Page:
Rest-of-world (RoW) steel imported into Northern Ireland is now subject to UK steel safeguard measures, says UK Customs authority HMRC. This applies to product being imported directly into Northern Ireland as well as when coming from Great Britain, and is effective 3 March.
The EU steel safeguarding measures will not apply when calculating the duty charged for Great Britain to Northern Ireland movements of RoW steel, which are domestic goods. This will have retrospective effect from 11pm UK time on 31 December 2020, meaning the end of the Transitional Period, HMRC says.
EU safeguard measures will not apply when calculating the duty charged for RoW steel imports to Northern Ireland and movements of RoW steel from Great Britain to Northern Ireland which are not domestic goods, which are declared before 3 March 2021. This will also be applied retrospectively from 11pm on 31 December 2020.
“This measure is expected to have a negligible impact on businesses. Businesses affected by the measure – who import steel which originates from countries outside the EU and the UK into Northern Ireland – will have access to the UK safeguard quotas or an equivalent in-quota tariff treatment provided there is a relevant EU tariff rate quota and it is open,” HMRC says in a note seen by Kallanish.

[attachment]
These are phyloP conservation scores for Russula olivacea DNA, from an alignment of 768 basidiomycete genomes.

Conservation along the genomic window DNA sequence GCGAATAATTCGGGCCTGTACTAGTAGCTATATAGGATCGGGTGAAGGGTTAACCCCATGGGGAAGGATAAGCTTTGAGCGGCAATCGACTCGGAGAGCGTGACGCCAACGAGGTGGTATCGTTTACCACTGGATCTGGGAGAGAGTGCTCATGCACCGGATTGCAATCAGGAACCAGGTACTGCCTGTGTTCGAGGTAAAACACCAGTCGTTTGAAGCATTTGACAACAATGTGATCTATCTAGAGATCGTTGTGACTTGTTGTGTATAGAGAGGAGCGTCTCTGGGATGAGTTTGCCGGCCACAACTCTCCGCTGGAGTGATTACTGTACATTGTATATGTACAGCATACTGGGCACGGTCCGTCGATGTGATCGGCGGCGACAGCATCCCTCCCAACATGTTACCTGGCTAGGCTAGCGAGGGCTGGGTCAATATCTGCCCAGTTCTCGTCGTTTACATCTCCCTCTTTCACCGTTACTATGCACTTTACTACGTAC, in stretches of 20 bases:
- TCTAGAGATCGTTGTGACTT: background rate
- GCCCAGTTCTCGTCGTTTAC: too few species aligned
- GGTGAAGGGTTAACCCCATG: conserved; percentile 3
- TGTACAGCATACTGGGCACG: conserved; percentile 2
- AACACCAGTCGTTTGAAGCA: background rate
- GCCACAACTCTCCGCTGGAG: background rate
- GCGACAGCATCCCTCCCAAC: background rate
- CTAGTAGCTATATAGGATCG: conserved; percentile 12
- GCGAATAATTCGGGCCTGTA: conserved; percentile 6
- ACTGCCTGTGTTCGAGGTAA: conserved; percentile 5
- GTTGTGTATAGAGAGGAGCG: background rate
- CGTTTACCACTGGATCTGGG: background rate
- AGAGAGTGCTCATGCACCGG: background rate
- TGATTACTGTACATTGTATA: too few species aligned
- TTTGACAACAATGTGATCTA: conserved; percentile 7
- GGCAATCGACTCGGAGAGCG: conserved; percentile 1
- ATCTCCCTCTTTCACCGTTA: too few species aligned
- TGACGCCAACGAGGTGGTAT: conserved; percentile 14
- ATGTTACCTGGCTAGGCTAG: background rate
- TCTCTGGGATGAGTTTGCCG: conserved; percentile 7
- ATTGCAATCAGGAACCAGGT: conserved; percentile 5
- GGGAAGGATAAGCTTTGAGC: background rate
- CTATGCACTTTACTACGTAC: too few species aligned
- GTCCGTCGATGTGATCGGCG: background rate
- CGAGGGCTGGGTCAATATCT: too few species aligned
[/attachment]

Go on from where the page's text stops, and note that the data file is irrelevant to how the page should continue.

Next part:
“This means their steel imports will not be subject to the EU’s safeguard tariff where there is capacity in the relevant quotas,” HMRC continues.
The move has been made by HMRC so that Northern Ireland importers can continue to import RoW steel without being subject to the EU’s 25% out-of-quota rate.
In January HMRC had advised traders to consider importing RoW steel through the Republic of Ireland to make use of the EU’s tariff rate quotas (see Kallanish passim).
Adam Smith Germany